13,589 BC: Magic again drops below the zero point. The surviving dragons and their progeny enter hibernation. Without magic to power their innate channels and enhancements, metahuman children begin to be born as normal humans. Nevertheless, persistent – if uninformed – selective breeding has now resulted in the reliable domestication of various animals. An assortment of non-magical weapons, basic hide armor, and various other simple technologies, are in common use. Even so, however, technology is no match for the magic which can be kept working, and is never seriously developed.

   8389 BC: Magic once again reaches usable levels. The Dragons re-awaken – but with the last of the original dragons long gone, the younger lesser dragons soon begin to chafe under the domination of their elders. This results in the Dragonwars – a conflict between the elder dragons and their younger progeny (with the Dragonkin mostly siding with the younger dragons). This isn’t good for anyone, and eats up a good deal of the time and resources that might have been used to prepare against the return of the Horrors. Several of the surviving Immortal Elves, however, create the “Books of Harrow” and begin to prepare to exploit the arrival of the Horrors for their own ends – collecting vast amounts of orichalcum, turning Thera / Atlantis into a magical fortress, exaggerating the dangers of the Scourge, and arranging for everyone else to seal themselves away in magical fortresses to be opened when the magic level dropped below the point that would force the Horrors back into the metaplanes. They then used their orichalcum reserves to construct a magic-focusing network designed to stabilize magic on a global scale, allowing them to emerge and take over enormous territories while everyone else was still in hiding. Thanks to this meddling, some minor Horrors are able to remain in residence until the end of the age when the scourge proper normally would only have lasted from 6369-5369 BC. The Dragons decide that the Immortal Elves are a bigger pain than they’re worth, forbid the siring of Dragonkin, and start creating Drakes to serve their purposes instead.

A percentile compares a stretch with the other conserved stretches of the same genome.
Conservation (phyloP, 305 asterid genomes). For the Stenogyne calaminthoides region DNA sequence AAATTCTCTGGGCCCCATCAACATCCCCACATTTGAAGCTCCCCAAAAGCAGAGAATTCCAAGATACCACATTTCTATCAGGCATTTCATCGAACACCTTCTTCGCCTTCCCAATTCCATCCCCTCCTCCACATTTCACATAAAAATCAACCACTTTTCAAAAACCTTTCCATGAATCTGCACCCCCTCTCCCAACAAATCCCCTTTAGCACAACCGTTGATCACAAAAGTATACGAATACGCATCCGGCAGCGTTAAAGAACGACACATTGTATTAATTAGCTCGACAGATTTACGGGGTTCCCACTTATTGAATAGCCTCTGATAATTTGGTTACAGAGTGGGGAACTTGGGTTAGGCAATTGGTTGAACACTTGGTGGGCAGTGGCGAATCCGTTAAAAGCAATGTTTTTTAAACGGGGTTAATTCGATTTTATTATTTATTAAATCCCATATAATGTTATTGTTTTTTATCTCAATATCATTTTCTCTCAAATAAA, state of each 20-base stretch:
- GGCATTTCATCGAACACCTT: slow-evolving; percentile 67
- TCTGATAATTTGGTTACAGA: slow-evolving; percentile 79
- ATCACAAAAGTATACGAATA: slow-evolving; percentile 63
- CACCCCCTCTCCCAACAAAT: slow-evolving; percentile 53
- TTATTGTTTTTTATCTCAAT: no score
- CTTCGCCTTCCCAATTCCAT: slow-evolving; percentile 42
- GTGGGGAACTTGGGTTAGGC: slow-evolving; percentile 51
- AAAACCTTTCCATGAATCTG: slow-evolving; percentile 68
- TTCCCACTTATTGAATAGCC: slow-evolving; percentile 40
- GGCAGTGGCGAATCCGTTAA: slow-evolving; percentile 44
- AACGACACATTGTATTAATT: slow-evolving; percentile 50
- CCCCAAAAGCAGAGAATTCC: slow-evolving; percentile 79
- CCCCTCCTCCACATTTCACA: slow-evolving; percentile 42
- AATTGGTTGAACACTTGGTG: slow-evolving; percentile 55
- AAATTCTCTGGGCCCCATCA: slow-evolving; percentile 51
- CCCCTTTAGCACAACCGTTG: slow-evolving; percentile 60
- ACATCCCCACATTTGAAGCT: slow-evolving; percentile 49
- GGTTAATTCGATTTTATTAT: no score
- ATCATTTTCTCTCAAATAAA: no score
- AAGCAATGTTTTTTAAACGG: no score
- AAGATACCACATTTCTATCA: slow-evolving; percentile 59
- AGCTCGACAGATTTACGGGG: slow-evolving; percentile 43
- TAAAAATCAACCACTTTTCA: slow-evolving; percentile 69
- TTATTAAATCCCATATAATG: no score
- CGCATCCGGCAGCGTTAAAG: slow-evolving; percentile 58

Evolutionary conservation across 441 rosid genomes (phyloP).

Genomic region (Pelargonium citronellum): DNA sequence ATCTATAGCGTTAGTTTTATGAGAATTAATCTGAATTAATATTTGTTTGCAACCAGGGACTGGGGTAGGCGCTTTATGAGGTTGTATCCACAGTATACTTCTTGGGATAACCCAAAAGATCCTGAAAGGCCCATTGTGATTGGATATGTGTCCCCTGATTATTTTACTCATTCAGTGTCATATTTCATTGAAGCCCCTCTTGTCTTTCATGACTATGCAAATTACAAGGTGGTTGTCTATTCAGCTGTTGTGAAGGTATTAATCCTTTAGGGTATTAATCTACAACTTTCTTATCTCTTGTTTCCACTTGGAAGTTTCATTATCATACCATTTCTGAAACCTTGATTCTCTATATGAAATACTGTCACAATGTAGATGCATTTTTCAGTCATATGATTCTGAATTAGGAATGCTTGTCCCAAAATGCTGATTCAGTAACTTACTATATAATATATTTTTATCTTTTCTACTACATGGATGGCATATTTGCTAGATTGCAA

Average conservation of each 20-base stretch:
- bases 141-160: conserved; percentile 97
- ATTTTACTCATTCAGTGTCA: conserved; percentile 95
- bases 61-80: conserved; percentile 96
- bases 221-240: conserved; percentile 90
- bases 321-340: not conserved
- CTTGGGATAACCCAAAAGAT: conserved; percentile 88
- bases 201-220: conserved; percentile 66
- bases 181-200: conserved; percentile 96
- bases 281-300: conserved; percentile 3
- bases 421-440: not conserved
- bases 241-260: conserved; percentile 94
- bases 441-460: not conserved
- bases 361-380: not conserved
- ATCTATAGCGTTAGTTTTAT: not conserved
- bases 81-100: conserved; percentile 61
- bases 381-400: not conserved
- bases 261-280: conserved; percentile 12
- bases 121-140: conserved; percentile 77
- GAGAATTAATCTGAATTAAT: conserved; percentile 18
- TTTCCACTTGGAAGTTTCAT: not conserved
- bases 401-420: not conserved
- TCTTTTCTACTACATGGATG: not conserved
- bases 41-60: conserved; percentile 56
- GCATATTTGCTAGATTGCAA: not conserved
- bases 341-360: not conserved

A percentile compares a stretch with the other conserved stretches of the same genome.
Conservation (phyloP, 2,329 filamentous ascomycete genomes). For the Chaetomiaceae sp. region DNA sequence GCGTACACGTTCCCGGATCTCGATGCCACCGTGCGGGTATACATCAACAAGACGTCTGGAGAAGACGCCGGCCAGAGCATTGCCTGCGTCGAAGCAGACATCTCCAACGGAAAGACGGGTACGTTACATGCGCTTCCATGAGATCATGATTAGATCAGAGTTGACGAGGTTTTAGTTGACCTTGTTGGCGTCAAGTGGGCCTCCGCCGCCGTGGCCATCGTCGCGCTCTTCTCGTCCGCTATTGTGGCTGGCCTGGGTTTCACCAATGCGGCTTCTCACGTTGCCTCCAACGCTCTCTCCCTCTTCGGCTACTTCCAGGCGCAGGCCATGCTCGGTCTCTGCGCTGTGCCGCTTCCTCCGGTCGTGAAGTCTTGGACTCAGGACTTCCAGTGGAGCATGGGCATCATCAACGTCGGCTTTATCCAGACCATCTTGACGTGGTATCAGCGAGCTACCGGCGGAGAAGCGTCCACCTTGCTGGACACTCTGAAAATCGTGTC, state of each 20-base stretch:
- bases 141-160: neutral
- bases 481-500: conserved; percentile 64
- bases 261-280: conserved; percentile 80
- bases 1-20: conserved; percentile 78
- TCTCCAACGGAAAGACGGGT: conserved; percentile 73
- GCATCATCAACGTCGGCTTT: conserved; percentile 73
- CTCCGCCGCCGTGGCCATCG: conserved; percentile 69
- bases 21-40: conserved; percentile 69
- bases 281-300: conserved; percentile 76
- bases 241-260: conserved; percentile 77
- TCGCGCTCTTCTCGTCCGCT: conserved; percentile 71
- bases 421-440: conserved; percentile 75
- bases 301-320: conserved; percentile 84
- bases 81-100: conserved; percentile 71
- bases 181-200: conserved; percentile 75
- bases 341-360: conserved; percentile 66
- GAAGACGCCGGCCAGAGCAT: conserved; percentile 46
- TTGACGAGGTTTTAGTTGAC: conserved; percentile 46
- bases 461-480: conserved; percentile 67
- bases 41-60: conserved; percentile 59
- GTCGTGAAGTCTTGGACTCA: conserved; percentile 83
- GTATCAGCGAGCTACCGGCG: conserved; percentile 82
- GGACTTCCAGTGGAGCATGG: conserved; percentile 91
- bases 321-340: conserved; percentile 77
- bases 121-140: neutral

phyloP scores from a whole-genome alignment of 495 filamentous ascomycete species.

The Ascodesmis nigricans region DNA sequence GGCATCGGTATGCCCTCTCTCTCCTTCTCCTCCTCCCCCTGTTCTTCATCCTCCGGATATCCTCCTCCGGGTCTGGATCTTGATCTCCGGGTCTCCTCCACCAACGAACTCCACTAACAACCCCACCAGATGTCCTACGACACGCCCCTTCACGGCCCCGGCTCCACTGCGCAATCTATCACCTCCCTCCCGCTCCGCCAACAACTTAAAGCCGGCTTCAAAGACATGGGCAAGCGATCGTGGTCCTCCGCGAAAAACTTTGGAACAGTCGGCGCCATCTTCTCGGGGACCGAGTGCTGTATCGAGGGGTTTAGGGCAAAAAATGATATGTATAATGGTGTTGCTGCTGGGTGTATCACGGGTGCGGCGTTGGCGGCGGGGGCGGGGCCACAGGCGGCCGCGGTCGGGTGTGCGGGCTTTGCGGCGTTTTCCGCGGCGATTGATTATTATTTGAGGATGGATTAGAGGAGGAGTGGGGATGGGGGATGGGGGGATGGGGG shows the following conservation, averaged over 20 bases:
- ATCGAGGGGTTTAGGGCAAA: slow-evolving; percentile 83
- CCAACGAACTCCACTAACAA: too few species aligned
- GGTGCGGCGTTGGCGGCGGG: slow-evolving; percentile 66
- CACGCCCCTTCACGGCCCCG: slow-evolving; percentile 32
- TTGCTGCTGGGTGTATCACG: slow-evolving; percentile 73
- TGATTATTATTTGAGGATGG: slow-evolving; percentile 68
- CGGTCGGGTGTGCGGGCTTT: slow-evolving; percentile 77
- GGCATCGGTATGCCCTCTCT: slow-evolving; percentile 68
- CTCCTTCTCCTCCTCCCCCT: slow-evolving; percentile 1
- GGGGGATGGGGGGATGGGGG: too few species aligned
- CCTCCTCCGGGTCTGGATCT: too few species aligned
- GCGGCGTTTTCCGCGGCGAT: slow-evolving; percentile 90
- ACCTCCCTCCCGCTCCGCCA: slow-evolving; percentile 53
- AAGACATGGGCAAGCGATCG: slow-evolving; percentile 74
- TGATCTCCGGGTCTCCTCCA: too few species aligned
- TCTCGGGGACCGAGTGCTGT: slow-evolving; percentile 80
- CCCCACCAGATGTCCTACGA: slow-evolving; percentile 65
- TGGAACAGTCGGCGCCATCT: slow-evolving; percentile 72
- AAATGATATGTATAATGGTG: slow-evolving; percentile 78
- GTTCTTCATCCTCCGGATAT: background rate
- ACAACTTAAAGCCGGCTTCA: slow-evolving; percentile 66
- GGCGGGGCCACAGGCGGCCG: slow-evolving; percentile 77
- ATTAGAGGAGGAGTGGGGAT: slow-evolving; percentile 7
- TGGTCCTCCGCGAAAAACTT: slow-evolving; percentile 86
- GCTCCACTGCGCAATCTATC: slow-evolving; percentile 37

3189 BC: The magic level hits zero again – and the Theran planetary magical amplifier overloads and explodes. Thera is destroyed. Across the world, the magic level drops from a level high enough to sustain an advanced magical civilization to zero within hours. Without time to prepare, without metaplanar power sites primed, and without decades of adaption to using tiny personal magics, all magic save that of a few of the greatest masters (who still have some minor tricks to call upon) abruptly ceases to work. Unprepared magical beings, including some foolish young dragons, and most of the Obsidiman and T’Skrang, die. The Windlings – unable to remain sentient at their brain size without magic – are deprived of the time needed to gradually grow larger as magic fades, and become near-extinct save for a few recessive genes. Civilization undergoes an unparalleled collapse.